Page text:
January 28, 2020
The late Steve Jobs infamously called streaming video (i.e. Apple TV) a “little hobby,” dismissing the medium despite the burgeoning rise of Netflix and Amazon Prime Video.
Perhaps Apple should heed Jobs’ apparent indifference.
The tech giant is now diving into the SVOD deep-end with its hordes of free cash hoping a rebranded Apple TV+ app and upwards of $6 billion in content spending will compete with upstarts such as Disney+, HBO Max, Peacock and Quibi.
While the $4.99 monthly service is free for a year if you buy any new iPhone, iPad, iPod Touch, Apple TV, or Mac computer, analysts and op-eds are tripping over themselves criticizing Apple TV+ in comparison to Disney+.
London’s Ampere Analysis, which claims Apple TV+ has more subscribers than Disney+ and Hulu, suggests Disney+’s “Star Wars” spinoff “The Mandalorian” remains a “key driver,” with viewership dwarfing Apple’s original programs, “The Morning Show” and “See.”
“‘The Mandalorian’ maintained a higher relative interest level than ‘The Morning Show’ throughout its entire run, despite Disney+ being available in only six markets,” analyst Tingting Li wrote in a post.
Indeed, Apple TV+ launched Nov. 1, 2019, in 100 markets worldwide, yet interest in “Morning Show” and “See” dropped off after the first two weeks, according to Li.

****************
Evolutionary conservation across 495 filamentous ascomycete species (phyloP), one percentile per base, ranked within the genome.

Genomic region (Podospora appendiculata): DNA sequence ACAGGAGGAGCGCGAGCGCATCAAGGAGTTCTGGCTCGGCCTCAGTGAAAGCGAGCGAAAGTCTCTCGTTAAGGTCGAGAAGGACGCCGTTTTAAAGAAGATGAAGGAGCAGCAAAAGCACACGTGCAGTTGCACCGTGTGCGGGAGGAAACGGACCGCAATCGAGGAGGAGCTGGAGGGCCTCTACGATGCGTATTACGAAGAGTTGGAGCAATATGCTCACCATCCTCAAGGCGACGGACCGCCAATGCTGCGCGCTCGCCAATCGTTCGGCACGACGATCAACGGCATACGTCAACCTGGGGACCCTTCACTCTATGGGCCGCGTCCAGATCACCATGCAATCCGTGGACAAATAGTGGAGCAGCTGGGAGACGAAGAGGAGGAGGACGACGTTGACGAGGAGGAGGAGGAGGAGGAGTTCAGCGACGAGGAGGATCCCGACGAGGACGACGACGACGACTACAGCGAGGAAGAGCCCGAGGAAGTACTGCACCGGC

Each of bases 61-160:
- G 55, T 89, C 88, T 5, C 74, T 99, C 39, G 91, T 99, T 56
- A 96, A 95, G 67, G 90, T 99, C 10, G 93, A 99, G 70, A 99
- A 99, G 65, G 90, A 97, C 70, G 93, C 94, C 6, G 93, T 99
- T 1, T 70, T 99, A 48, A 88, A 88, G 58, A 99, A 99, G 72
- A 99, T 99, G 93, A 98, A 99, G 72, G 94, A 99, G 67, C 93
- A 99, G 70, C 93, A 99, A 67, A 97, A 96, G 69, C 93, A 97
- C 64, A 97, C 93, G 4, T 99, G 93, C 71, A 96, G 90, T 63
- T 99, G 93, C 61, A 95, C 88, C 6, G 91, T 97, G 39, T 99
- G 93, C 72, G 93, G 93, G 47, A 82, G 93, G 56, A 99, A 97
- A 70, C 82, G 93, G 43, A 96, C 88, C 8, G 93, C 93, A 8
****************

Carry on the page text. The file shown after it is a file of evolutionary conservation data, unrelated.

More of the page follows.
“The Mandalorian” has the same critical rating as “Friends,” based on Ampere’s proprietary quality measure. Li says future Disney+ series will include more spin-off shows such as “Star Wars: The Clone Wars” from Lucasfilm and “WandaVision” from Marvel Studios.
Wedbush Securities analyst Michael Pachter contends that despite a major marketing effort around Apple TV+, which included signing up Jennifer Aniston, Reese Witherspoon and Steven Spielberg for original content, the finished product thus far has been underwhelming.
“[It] only had a handful of shows at launch,” Pachter wrote in a post.
Logan Purk, analyst at Edward Jones, said the streaming service would remain a “cash drain,” due to the investments required to produce original shows.
“They are leaning towards big stars and high production values,” Purk told IndieWire.
D.A. Davison & Co. analyst Tom Forte contends that while select Apple TV+ programs are “compelling,” from an investment standpoint he doubts the content is worth the investment.
“Apple is risking brand damage by offering the service at such a low price and even giving it away for free,” Forte said.
Forbes analyst John Koetsier goes one step further. He says Apple TV+ is doomed and the sooner the Cupertino, Calif.-based company realizes that the better.
Koetsier says that after unrivaled success with iPhone, iPad, Apple Watch and Mac computers, the company is stumbling with TV+ and a sudden focus on original content.
“Apple: you are amazing at hardware. You are one of the best in the world at combining hardware, software, and services,” he wrote. “You are not a media production powerhouse.”